We’ve been hearing about it for years, and now the time has come. In May, the Census Bureau announced that for the first time, the birth rate of people of color exceeded that of whites: 50.4 percent to 49.6 percent.
The United States of America is still a majority white country, with whites comprising 63.4 percent of the total population. But the Census Bureau report covering the 12-month period that ended last July reveals that at a time when the white birth rate is declining, there are now 114 million people of color in the United States, or 36.6 percent of the population. Latinos, now America’s largest minority group, led the way last year with 26 percent of total births. The African-American percentage was about 15 percent, and for Asians it was about 4 percent.
The country now has four majority-minority states: Hawaii, California, New Mexico, and Texas. Non-whites outnumber whites in the District of Columbia too. By 2042, experts predict that the United States will become a majority-minority nation.
“This is an important tipping point,” said William Frey, a senior demographer at the nonpartisan Brookings Institution. We’re seeing “a transformation from a mostly white baby boomer culture to the more globalized multi-ethnic country that we are becoming.”
This increase in the minority population is due partly to the influx of Latino immigrants in recent decades. It also reflects the fact that with a median age of 42, the white population is aging while younger minorities, especially Latinos, are moving into their peak child-bearing years.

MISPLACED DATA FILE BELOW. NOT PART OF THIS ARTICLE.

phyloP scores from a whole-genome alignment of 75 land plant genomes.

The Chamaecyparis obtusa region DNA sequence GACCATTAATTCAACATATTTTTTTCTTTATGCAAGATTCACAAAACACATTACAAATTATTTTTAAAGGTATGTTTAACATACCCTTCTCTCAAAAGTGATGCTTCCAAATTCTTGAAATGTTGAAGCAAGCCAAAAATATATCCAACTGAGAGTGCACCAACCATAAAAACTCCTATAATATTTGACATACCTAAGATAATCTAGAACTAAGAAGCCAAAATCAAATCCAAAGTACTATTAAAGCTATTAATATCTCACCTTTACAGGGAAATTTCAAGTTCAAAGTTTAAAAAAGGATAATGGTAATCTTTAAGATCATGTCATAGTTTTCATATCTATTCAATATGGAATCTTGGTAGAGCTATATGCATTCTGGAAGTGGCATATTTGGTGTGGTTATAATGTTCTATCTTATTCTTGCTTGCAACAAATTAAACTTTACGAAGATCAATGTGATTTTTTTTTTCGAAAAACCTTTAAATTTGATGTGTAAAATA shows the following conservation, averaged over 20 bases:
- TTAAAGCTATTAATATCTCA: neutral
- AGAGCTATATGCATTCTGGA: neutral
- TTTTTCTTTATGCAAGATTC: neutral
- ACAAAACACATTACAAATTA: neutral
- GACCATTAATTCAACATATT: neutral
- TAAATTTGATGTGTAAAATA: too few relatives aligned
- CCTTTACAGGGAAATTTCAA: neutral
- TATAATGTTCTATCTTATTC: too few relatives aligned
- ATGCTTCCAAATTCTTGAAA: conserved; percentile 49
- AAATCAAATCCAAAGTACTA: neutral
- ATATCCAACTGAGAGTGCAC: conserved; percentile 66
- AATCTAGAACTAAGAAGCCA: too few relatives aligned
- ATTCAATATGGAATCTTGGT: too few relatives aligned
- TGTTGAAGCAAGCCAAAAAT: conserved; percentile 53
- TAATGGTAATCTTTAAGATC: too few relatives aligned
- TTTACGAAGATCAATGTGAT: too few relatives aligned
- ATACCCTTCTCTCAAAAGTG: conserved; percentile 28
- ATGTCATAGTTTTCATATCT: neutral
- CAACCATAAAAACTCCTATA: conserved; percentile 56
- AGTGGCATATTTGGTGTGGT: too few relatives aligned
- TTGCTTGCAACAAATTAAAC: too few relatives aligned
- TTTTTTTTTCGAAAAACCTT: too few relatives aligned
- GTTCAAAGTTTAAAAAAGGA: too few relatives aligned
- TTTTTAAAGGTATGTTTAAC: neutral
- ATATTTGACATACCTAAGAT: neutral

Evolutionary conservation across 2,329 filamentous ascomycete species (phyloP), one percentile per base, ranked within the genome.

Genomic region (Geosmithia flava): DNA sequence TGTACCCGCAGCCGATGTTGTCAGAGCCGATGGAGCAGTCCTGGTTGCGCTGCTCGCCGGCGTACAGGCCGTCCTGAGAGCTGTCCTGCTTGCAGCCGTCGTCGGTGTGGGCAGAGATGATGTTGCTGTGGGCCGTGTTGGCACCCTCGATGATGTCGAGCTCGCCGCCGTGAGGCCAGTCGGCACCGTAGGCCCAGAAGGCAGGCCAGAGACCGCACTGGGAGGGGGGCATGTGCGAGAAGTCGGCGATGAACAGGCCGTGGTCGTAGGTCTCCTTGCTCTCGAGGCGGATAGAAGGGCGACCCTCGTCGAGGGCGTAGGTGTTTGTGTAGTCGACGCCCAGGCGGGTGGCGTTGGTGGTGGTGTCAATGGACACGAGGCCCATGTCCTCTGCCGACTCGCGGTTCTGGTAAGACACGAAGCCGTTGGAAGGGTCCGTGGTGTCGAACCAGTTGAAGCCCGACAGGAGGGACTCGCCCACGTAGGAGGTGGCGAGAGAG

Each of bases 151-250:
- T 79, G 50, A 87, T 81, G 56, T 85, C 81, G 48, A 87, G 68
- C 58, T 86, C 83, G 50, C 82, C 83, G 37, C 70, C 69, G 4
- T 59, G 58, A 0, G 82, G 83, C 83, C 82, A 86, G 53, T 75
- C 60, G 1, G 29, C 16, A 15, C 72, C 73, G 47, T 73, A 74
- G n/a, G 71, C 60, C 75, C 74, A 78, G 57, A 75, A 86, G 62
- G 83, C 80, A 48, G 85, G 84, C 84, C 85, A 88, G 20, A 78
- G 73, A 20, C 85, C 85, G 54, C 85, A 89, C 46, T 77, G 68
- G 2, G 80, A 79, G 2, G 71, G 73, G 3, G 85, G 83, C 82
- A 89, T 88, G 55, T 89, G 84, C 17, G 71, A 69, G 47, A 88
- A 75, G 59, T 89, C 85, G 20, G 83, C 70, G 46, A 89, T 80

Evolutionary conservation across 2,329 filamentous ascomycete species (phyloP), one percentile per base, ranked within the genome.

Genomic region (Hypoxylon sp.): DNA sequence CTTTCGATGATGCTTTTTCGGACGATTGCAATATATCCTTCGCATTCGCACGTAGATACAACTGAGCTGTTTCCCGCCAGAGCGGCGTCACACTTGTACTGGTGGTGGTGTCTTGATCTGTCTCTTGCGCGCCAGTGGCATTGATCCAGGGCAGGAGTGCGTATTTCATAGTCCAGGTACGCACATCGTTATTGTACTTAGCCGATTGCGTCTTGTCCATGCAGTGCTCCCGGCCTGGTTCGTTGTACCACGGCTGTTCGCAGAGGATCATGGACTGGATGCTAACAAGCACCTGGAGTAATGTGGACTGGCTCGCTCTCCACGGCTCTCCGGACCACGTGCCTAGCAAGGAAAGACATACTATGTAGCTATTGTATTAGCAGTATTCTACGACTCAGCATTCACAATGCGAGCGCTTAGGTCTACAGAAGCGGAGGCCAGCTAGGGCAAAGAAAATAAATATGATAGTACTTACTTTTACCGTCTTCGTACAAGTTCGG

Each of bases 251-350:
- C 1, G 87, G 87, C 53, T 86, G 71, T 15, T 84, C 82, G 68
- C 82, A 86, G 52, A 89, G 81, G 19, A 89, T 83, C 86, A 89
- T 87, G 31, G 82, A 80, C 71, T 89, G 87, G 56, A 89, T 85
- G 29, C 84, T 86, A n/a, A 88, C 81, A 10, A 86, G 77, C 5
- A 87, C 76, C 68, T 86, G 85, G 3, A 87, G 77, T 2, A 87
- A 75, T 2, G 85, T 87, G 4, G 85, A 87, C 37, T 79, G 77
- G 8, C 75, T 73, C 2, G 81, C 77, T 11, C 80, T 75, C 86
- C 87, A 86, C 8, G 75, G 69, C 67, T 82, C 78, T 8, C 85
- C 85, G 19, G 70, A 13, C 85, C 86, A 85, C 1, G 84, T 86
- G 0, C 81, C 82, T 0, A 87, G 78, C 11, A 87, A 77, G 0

With African Americans and Latinos still over-represented among the unemployed and high school dropouts, this demographic shift should be a wake-up call to policymakers and employers. The nation can’t move forward if it continues to leave communities of color behind. We won’t be able to grow our economy or compete in the 21st-century global marketplace if we continue to squander so much of our young human capital.
Even as job creation continues to pick up, the unemployment rate for African Americans has exceeded 10 percent since 2008. It now stands at 13 percent. The rate for Latinos also outpaces the national average at 10.3 percent. The high school dropout rate is also highest in these communities. It’s ironic that the Census Bureau released this historic data on May 17, exactly 58 years after Thurgood Marshall won the landmark Supreme Court ruling that decreed an end to “separate but equal” segregation in our nation’s schools.
While the hope was that Brown v. Board of Education would lead to better schools and a better education for all our children, America’s public schools are more segregated today than ever. And schools serving African-American and Latino students remain unequal in terms of resources, funding, and quality teachers.
Recent political attacks on affirmative action, immigration, and voting rights also make it clear that while African Americans and Latinos are growing in numbers, our fight for civil rights and equality is far from over. It’s time to put these old divisions behind us. The future is fast approaching. And its color will look a lot different from the shades of the past.